In Vogt's classification of developmental dysostosis of the skull and the face,1 the two main categories of dyscrania and dysprosopia were established according to whether the exclusive or predominant site of the defect is the cranium or the facial skeleton; cases in which the head is involved as a whole fall into a third group, for which the name of dyscephalia is reserved.
Among the dysprosopias all conditions in which the dysontogenic process interferes mainly with the development of the osseous scaffolding of the face must be listed. Franceschetti and Zwahlen's mandibulofacial dysostosis,2 Hallermann and Streiff's special type of mandibulofacial dysostosis,* Villaret and Desoille's † primary hypoplasia of the upper maxilla, Nager and de Reynier's mandibular dysostosis,5 and, to a certain extent, familial primitive hypoplasia of the orbital margin7 and Waardenburg's syndrome of embryonic fixation6 are all more or less clear-cut entities which deserve to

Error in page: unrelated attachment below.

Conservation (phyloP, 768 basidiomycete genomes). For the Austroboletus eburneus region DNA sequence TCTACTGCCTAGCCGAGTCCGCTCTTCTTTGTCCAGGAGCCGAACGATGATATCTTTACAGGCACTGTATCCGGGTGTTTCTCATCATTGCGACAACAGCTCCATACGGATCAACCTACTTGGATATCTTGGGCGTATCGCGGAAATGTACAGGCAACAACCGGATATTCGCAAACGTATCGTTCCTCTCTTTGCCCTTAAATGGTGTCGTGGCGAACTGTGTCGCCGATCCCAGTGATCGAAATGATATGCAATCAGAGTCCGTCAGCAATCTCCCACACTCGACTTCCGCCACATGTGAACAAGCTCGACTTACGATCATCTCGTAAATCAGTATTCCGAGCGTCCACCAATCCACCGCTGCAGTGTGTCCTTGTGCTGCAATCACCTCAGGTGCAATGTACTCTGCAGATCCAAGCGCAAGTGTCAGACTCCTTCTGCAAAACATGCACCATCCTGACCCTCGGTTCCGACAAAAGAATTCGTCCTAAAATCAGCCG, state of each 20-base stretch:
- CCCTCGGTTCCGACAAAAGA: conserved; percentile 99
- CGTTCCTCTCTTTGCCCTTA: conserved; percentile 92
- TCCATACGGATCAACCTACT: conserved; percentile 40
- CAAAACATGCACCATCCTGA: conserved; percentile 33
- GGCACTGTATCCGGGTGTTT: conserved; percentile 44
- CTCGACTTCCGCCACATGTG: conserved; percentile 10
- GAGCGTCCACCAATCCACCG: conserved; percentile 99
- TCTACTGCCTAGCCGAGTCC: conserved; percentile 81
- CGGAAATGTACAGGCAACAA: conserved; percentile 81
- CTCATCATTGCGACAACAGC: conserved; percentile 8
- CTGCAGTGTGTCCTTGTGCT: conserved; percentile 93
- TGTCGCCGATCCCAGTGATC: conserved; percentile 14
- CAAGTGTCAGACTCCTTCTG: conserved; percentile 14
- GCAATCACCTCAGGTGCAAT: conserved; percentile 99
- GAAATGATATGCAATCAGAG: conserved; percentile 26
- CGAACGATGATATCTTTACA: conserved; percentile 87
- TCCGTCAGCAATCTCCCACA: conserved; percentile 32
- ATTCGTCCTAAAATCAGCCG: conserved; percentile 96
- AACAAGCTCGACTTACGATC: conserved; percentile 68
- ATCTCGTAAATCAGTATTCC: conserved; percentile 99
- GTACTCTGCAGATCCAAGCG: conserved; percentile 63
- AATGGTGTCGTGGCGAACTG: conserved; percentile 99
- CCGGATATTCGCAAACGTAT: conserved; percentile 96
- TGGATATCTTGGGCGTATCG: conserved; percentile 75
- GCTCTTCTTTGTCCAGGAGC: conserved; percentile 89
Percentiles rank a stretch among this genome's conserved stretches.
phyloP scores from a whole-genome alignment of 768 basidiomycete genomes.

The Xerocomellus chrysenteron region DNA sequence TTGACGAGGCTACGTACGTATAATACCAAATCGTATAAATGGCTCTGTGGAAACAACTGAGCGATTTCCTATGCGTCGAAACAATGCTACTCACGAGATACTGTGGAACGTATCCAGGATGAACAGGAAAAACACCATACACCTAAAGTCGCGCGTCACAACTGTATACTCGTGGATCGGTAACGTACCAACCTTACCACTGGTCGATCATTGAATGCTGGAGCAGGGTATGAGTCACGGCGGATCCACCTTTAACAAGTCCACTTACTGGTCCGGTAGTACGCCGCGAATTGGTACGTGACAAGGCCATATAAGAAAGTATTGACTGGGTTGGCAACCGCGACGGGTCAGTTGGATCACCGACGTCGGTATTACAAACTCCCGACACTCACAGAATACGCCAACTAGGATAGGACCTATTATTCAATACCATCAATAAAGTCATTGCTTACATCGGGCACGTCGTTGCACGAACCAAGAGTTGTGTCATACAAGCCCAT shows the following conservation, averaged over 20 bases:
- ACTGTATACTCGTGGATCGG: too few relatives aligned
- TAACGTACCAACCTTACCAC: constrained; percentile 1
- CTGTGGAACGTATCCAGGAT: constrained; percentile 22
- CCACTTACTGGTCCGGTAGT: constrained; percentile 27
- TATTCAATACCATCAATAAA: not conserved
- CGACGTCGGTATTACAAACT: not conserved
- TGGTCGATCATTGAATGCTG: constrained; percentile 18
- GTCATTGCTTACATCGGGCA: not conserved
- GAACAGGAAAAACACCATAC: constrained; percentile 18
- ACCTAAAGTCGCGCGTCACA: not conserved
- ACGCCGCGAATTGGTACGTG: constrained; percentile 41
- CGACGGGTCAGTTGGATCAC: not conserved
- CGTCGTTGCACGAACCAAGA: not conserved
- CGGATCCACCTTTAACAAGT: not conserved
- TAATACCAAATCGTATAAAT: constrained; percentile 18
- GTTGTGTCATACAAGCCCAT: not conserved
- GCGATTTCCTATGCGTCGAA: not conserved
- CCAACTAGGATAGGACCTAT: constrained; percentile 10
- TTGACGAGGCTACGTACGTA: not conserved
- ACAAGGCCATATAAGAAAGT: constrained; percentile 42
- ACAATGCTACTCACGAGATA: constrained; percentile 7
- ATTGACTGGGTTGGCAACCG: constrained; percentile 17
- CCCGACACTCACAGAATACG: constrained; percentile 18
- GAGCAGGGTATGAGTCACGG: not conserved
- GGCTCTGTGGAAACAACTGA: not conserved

URRETS-ZAVALÍA A. The Peristomodeal Malformations. AMA Arch Ophthalmol. 1956;55(4):526–545. doi:10.1001/archopht.1956.00930030530012
Coronavirus Resource Center
Customize your JAMA Network experience by selecting one or more topics from the list below.
Create a personal account or sign in to: